$-\frac{{M}_{G}\left(r\right)\left(\rho {c}^{2}+{p}_{r}\right)B}{{r}^{2}A}-\frac{\text{d}{p}_{r}}{\text{d}r}+\frac{2\left({p}_{t}-{p}_{r}\right)}{r}=0$ (46)

where ${M}_{G}\left(r\right)$ is effective gravitational mass and is defined by Tolman-Whittaker as

${M}_{G}\left(r\right)=\frac{{r}^{2}{A}^{\prime}}{B}$ (47)

Now TOV equation reduces to

$-\frac{{A}^{\prime}\left(\rho {c}^{2}+{p}_{r}\right)}{A}-\frac{\text{d}{p}_{r}}{\text{d}r}+\frac{2\left({p}_{t}-{p}_{r}\right)}{r}=0$ (48)

(a)(b) (c)

Figure 7. (a): Variation of NEC with $\frac{r}{{r}_{\Sigma}}$ ; (b): Variation of WEC with $\frac{r}{{r}_{\Sigma}}$ ; (c): Variation of SEC with $\frac{r}{{r}_{\Sigma}}$ .

In view of Equation (45) and Equation (48) the three forces are given by

${F}_{g}=-\frac{{A}^{\prime}\left(\rho {c}^{2}+{p}_{r}\right)}{A}$

Or

${F}_{g}=-\frac{8{\alpha}^{2}\gamma r\left(1-\alpha {r}^{2}\right)\left\{2\beta \left(1-\alpha {r}^{2}\right)+3\gamma \right\}}{\left\{\beta \left(1-\alpha {r}^{2}\right)+\gamma \right\}}$ (49)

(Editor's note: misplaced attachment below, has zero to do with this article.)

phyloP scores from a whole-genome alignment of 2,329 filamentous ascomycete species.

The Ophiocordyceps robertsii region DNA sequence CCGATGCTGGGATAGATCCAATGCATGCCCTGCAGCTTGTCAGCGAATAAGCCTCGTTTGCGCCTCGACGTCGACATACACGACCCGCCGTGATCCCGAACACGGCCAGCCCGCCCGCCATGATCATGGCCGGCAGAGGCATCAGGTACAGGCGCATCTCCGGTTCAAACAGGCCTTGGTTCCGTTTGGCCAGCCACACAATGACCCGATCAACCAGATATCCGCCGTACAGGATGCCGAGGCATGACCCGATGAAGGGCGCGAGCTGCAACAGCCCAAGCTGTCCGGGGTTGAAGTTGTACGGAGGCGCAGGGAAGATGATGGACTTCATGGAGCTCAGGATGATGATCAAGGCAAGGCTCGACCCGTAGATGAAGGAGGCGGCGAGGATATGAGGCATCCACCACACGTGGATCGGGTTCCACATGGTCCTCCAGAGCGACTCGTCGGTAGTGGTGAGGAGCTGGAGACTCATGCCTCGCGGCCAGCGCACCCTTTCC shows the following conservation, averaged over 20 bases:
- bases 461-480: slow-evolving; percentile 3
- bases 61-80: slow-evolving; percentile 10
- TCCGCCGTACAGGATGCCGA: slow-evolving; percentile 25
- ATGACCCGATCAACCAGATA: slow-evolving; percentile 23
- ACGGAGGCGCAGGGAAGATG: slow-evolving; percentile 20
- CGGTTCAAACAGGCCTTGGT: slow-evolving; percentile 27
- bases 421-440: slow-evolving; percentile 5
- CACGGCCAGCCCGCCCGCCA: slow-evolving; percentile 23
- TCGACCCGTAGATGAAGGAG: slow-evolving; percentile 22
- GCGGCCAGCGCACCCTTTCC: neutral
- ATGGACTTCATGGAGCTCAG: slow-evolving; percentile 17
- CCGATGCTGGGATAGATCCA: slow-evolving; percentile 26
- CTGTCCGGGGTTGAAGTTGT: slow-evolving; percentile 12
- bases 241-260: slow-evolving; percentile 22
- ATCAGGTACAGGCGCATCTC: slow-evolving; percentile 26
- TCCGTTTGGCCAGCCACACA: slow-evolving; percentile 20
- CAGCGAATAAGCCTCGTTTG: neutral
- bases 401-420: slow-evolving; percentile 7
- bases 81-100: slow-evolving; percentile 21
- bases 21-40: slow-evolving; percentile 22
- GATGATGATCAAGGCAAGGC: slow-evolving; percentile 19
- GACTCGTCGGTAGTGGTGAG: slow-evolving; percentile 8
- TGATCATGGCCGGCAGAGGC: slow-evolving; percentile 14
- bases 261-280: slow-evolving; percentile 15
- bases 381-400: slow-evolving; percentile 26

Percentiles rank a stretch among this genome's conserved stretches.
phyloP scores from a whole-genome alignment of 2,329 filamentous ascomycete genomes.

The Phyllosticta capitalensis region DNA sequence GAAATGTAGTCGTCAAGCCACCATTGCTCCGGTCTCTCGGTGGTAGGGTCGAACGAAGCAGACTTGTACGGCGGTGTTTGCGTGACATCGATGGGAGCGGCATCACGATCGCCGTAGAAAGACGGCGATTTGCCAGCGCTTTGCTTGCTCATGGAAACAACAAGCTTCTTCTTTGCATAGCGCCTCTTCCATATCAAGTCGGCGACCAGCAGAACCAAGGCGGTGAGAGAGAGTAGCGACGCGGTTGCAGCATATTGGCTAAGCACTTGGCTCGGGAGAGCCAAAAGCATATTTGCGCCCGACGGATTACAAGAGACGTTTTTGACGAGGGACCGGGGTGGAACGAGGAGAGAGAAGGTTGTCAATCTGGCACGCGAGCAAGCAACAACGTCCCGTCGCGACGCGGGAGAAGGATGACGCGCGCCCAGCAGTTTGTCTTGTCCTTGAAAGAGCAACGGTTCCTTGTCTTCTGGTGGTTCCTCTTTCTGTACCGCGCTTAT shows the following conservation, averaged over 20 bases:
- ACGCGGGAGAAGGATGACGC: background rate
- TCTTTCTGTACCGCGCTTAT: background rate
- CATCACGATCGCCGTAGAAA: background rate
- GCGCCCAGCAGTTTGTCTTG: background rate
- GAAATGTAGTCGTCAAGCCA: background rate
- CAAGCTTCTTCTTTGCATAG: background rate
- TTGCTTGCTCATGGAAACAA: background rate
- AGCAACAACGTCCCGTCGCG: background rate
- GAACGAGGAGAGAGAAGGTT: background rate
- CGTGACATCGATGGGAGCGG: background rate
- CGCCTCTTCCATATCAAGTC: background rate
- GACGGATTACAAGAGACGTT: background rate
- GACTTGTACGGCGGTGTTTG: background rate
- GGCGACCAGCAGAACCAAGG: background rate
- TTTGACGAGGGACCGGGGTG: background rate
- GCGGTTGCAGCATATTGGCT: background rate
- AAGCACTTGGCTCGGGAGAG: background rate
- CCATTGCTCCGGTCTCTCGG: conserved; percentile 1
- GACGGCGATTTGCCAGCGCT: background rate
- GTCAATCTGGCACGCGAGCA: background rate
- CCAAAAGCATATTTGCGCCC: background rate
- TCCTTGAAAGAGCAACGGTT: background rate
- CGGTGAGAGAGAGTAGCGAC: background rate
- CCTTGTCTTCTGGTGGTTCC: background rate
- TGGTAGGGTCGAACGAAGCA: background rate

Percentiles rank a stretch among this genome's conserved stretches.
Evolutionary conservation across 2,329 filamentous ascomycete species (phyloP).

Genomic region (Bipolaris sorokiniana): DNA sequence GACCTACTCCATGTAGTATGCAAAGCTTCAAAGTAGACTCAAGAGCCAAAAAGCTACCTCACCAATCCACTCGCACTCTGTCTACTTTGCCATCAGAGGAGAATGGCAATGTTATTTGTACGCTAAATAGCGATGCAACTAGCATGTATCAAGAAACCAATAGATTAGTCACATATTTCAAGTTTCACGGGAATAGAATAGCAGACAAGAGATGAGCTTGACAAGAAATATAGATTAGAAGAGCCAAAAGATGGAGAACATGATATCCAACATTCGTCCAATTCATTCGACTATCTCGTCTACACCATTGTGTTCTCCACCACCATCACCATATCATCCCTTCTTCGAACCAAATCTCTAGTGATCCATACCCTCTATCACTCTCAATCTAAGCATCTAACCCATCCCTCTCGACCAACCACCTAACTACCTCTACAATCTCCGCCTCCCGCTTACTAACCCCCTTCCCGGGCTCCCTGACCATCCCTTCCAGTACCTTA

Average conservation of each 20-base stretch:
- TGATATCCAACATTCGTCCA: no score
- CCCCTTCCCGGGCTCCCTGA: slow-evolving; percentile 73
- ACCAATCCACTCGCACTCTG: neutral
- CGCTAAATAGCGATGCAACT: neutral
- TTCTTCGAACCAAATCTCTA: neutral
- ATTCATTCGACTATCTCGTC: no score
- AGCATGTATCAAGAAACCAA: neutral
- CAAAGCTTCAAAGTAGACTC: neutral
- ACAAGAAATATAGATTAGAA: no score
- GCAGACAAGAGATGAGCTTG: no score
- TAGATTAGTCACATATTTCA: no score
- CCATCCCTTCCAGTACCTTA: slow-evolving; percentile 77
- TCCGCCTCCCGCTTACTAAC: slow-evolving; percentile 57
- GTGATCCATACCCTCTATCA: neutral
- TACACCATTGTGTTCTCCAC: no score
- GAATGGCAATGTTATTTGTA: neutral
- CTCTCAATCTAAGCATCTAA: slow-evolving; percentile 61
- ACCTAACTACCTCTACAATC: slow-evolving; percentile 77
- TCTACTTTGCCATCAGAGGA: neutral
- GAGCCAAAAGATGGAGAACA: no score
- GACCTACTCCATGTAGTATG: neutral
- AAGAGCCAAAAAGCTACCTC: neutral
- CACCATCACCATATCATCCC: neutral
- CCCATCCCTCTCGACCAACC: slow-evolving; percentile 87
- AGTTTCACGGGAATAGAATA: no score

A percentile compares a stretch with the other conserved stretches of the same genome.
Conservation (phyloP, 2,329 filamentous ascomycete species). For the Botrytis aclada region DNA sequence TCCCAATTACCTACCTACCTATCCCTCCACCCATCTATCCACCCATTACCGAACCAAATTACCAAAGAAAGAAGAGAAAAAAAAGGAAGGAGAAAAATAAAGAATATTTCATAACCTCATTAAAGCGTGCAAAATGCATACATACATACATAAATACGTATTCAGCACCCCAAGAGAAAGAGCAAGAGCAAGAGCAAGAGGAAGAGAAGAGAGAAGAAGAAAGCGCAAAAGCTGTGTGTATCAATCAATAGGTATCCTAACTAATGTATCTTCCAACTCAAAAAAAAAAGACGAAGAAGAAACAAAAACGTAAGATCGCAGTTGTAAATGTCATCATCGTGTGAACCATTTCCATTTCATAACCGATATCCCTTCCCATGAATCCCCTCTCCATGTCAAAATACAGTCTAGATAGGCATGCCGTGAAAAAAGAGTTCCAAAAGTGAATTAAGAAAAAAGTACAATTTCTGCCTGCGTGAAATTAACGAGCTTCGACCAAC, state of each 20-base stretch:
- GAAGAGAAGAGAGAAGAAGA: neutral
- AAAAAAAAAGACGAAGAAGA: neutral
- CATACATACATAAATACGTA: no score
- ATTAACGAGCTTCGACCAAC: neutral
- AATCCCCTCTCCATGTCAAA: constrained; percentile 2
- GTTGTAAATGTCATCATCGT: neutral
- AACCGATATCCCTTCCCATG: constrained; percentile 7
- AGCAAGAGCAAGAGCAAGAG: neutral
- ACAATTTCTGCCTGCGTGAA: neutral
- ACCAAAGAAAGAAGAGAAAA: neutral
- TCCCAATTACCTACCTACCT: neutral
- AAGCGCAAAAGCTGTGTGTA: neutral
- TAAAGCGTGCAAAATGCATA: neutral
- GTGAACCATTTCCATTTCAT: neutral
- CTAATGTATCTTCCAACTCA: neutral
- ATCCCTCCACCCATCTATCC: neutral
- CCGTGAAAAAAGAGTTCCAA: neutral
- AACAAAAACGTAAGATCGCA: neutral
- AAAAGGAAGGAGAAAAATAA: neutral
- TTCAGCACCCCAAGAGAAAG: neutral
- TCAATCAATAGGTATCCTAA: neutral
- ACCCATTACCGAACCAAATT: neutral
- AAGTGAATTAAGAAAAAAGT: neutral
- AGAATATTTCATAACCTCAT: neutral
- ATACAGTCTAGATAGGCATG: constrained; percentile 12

${F}_{h}=-\frac{\text{d}{p}_{r}}{\text{d}r}$

Or

${F}_{h}=-{\alpha}^{2}r\left[\frac{8\gamma {\left(1-\alpha {r}^{2}\right)}^{2}\left\{2\beta \left(1-\alpha {r}^{2}\right)+3\gamma \right\}}{{\left\{\beta \left(1-\alpha {r}^{2}\right)+\gamma \right\}}^{2}}-12+16\alpha {r}^{2}-6{\alpha}^{2}{r}^{4}\right]$ (50)

${F}_{a}=\frac{2\left({p}_{t}-{p}_{r}\right)}{r}$

Or

${F}_{a}=\frac{2\alpha \left(6\alpha {r}^{2}-8{\alpha}^{2}{r}^{4}+3{\alpha}^{3}{r}^{6}\right)}{r}$ (51)

The graphical representations of above mentioned forces and their resultant for astrophysical objects SAXJ1808.4-3658, HerX-1, 4U1538-52 and LMC-X-4 are shown in the Figure 8(a) and Figure 8(b).

8.3. Causality Conditions

The causality condition states that the radial and tangential speeds of sound

should not be more than one i.e. $0<\frac{{v}_{r}^{2}}{{c}^{2}}<1$ and $0<\frac{{v}_{t}^{2}}{{c}^{2}}<1$ anywhere within

the stellar object. The graphical representations of radial and tangential speeds of sound with respect to $r/{r}_{\Sigma}$ in the Figure 9(a) and Figure 9(b) which shows that the causality conditions are obeyed throughout the stellar configuration. The condition for potentially stable anisotropic fluid distribution is